Review: Ben Hosking
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[Photo: Ben Hosking]
It’s 8pm on a Friday night in busy inner-city Darlinghurst. Yet here we are, presented with an awesome parking space right next to the Oxford Art Factory (OAF) where Sydney darlings Cassette Kids are due to take to the stage in just a couple of hours. Supported by New Zealand’s Kids of 88 and Victoria’s Howl; it was to be an interesting night of music, full of pop, and at times dance-infused rock.
First up was NZ’s Kids of 88 who tonight were boasting a full band line-up including a live drummer and guitarist. This more organic delivery of well known electro tunes such as ‘Ribbons of Light’ and ‘Just a Little Bit’ had the rapidly growing crowd moving. The group provided a lively and entertaining performance that will no doubt win them some new fans this side of the Pacific.
While Howl may not be the most original band name performing on the night, they did provide one of the more unique viewing and listening experiences. The six-piece filled the tiny OAF stage, all dressed in black and sporting typically bad youthful haircuts. Despite the do’s, the lads from Ballarat put on a great performance that included plenty of instrument switcher-oos with Michael Belsar and Lachlan Morrish sharing both guitar and vocal duties throughout the set.
Interestingly, Tim Street doubled his role as guitarist with intermittent stints on bass, making Howl a twin bass player band at different points. Both he and full-time bassist Johnathan Crawford provided glimpses of potential metal influences in their energetic live presence; often head banging their way through the set. The pair even entertained themselves with a couple of excursions into the now-full dance floor to mingle with the crowd mid-song.
After a short wait with the heavy black curtains drawn across the stage, the capacity OAF erupted as Sydney’s Cassette Kids took to the stage. Formed in 2007, the four-piece have made a rapid ascent, getting wide-spread publicity through such successes as an Big Day Out Unearthed win, Triple J Unearthed nomination and plenty of airplay on said station. Tonight, they returned to their hometown and headlined the show with a confidence and swagger beyond their years.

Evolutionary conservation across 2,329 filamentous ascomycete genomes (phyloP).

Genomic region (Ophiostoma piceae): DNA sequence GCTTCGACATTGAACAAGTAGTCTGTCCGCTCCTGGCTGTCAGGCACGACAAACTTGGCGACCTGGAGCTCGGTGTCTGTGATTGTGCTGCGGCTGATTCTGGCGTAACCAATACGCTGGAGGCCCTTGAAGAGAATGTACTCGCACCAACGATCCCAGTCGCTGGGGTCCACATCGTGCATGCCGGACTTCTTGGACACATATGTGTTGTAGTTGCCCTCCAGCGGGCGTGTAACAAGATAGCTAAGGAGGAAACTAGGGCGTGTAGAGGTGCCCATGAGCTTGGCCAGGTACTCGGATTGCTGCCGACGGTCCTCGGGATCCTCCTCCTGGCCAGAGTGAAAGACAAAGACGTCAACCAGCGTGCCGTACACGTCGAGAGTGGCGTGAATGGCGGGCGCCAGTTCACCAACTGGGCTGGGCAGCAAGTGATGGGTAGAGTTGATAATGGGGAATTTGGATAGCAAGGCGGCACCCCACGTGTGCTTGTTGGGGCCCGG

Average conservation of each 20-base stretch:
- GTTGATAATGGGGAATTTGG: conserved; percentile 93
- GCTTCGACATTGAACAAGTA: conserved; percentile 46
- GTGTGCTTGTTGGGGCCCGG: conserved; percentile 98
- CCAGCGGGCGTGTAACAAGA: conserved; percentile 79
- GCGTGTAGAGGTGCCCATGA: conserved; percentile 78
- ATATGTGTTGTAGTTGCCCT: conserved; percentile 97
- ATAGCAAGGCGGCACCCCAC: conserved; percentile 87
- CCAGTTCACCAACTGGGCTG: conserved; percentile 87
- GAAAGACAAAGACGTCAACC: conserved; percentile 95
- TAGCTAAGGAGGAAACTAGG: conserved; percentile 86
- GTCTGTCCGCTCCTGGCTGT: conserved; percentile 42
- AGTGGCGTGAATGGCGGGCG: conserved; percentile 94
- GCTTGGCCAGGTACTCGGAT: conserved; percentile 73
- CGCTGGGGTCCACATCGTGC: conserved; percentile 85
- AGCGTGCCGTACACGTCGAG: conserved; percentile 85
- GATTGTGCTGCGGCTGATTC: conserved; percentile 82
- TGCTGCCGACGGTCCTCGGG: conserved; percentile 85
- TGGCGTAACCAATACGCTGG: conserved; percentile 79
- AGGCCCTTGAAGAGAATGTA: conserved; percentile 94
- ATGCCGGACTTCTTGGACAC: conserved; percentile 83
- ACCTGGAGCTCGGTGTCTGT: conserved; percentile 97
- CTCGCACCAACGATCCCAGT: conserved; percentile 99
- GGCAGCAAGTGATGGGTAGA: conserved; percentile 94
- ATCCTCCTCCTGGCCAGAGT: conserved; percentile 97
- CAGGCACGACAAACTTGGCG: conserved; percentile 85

Touring on the back of their debut album ‘Nothing on TV’, Cassette Kids pumped out plenty of material from their first long play. Apparently it’s been a popular release, with the audience singing along to most of the songs as pretty blonde frontwoman Katrina Noorbergen worked the crowd into a dancing frenzy.
It was refreshing to see a pop-infused group like Cassette Kids displaying such an enthusiastic, energetic and believable stage presence. All four band members played with an obvious passion, no doubt fuelled by their crowd’s enthusiasm for what they were seeing and hearing – a reciprocating and perfect symbiosis. Bass player Daniel Deitz danced and bopped his way through the set, at times manning the keys with the Fender P-bass slung around his neck. Guitarist Daniel Schober tap danced across his impressively-sized pedal board, creating plenty of ethereal sounds over the top of Jacob Read-Harber’s tight drum work – an impressive effort despite early technical issues with the computer-driven samples.
If the ‘Kids can keep up the momentum and the quality of performance, they’re sure to continue to get noticed. Maybe next time we’ll see them fill the Metro or Enmore?
Cassette Kids @ Oxford Art Factory, Sydney June 18, 2010 – with Howl and Kids of 88 [Photo Gallery]
– Buy: Cassette Kids available at iTunes
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